Two news stories dominated the headlines last week - the vacillating U.S. stock market, which saw four consecutive back-and-forth triple digit moves for the Dow (NYSEARCA:DIA), including two declines of nearly 400 points - and the record Powerball jackpot.
While these two things might not seem related, they most certainly are important to understanding investor behavior. The discussion of the Powerball was everywhere - water cooler banter, the nightly news, social media, long queues at your local convenience store. People tried to rationalize the moon-shot gamble as having positive expected value given the size of the potential payout (a claim that still seems dubious given the realization of multiple winners and large cut taking by the government's who administer the lottery). Across the country, people ponied up a couple bucks for a ticket (or sometimes much more) just to dream for a moment what they would do with that life-changing windfall.
This preference for lotteries, society's hunt for asymmetric payoffs, is the link back to the broader capital markets. In any introductory finance class, students are taught that higher risk investments should be compensated with higher expected average returns. This makes intuitive sense, who would enter into a high risk investment with a higher probability of downside if the same return could be made with much lower risk of loss?
This theory is canonized by the Capital Asset Pricing Model, a mathematical model used to determine an expected return of an asset added to a well-diversified portfolio, given that asset's beta, or non-diversifiable risk. If that sounds like a lot of financial mumbo jumbo, it can be boiled down to the rather simple idea that in this framework high (low) beta assets should be characterized by higher (lower) expected returns.
Of course, if you look back over long-time intervals, higher beta stocks have not realized higher average returns than lower beta stocks. I harbor a belief that this long-run underperformance can be linked to the behavioral biases of the "Powerball craze", but first let's look at the data. Below is a graph of the benchmark S&P 500 Index (NYSEARCA:SPY) versus indices replicating its one-hundred lowest volatility (NYSEARCA:SPLV) and highest volatility constituents (NYSEARCA:SPHB). Over the quarter-century dataset, the lower volatility components have meaningfully outperformed (with lower variability of returns) and the higher volatility components have meaningfully lagged as depicted below.
This relationship continued in 2015...
... and has carried into the early part of 2016 as high beta stocks have weakened during the market selloff.
What does this have to do with the Powerball? In the aforementioned Capital Asset Pricing Model (CAPM), one of the underpinning assumptions is that investors are rational and risk averse. Over the last two generations, a new field of study, behavioral economics, has sought to demonstrate how individuals' cognitive biases impact decision making. The studies of these cognitive biases have their roots in the seminal work of Nobel Prize-winning psychologist Daniel Kahneman and frequent collaborator Amos Tversky. The bias described herein - preference for skewness - is both well documented in finance literature and likely contributes to the demonstrable investor preference for high volatility stocks that has in turn created the Low Volatility Anomaly, or why lower risk stocks have outperformed across markets and long time intervals.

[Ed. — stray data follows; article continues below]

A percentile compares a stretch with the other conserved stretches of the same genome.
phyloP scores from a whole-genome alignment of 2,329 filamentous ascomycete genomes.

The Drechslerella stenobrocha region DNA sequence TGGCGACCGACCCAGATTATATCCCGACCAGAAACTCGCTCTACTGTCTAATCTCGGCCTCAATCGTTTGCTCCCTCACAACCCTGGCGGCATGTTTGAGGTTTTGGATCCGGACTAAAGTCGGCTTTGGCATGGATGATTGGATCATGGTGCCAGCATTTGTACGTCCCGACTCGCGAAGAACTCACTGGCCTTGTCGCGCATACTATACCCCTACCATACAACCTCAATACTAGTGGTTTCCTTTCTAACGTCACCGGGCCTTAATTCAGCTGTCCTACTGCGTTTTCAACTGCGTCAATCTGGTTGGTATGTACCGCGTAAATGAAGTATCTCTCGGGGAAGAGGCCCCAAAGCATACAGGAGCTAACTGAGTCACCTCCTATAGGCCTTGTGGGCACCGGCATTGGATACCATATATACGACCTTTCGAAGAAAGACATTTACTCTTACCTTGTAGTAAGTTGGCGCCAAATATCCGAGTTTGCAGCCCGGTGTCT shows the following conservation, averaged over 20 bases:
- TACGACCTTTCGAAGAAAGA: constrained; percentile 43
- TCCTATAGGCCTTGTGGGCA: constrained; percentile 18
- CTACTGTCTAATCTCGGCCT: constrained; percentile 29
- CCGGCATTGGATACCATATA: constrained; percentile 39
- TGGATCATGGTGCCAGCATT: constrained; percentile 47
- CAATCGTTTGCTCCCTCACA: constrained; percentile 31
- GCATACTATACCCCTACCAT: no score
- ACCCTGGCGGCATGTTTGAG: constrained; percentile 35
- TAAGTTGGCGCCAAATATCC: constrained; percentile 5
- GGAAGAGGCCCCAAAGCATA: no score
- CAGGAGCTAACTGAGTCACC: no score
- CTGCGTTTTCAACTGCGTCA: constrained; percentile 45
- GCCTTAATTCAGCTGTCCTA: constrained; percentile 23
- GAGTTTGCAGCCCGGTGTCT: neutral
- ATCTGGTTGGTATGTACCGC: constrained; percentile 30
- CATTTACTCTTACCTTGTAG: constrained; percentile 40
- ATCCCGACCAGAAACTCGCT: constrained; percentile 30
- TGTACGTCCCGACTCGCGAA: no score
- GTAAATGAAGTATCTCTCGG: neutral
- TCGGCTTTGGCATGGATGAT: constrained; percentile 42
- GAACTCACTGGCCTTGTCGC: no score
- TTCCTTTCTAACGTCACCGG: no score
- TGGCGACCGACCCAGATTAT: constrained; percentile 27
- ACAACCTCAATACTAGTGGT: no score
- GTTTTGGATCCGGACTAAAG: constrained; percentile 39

Investors with a strong preference for skewness will not hold the market portfolio because their upside potential from idiosyncratic bets has been diversified away. Every time someone pulls a slot machine handle, buys a Powerball ticket, and often when they buy high beta stocks, people are demonstrating a preference for high-upside bets. People don't want to be a little better off, they want life-changing gains. The long-run underperformance of high-beta stocks is perhaps driven by an irrational bid from investors seeking lottery-like payoffs that have driven those securities to levels consistent with lower realized forward returns. This behavior could contribute to the boom-bust nature of the returns of riskier stocks.
If higher beta stocks are characterized by lower expected returns, then lower beta stocks have to be characterized by higher expected returns. If investors' preferences for high upside payoffs make those securities relatively expensive, I will gladly buy the lower risk stocks these investors shun for relatively inexpensive prices and earn higher risk-adjusted returns over time. I didn't buy a Powerball ticket last week, but I did buy some low volatility index funds during the market weakness.
This article will not generate even a whisper of conversation compared to the din of the Powerball clamor, and that is likely welcome news to the patient practitioners of strategies that profit from taking the other side of trades from irrational lottery-seeking market participants.
Disclaimer: My articles may contain statements and projections that are forward-looking in nature, and therefore inherently subject to numerous risks, uncertainties and assumptions. While my articles focus on generating long-term risk-adjusted returns, investment decisions necessarily involve the risk of loss of principal. Individual investor circumstances vary significantly, and information gleaned from my articles should be applied to your own unique investment situation, objectives, risk tolerance, and investment horizon.
Disclosure: I am/we are long SPLV, SPY.
I wrote this article myself, and it expresses my own opinions. I am not receiving compensation for it (other than from Seeking Alpha). I have no business relationship with any company whose stock is mentioned in this article.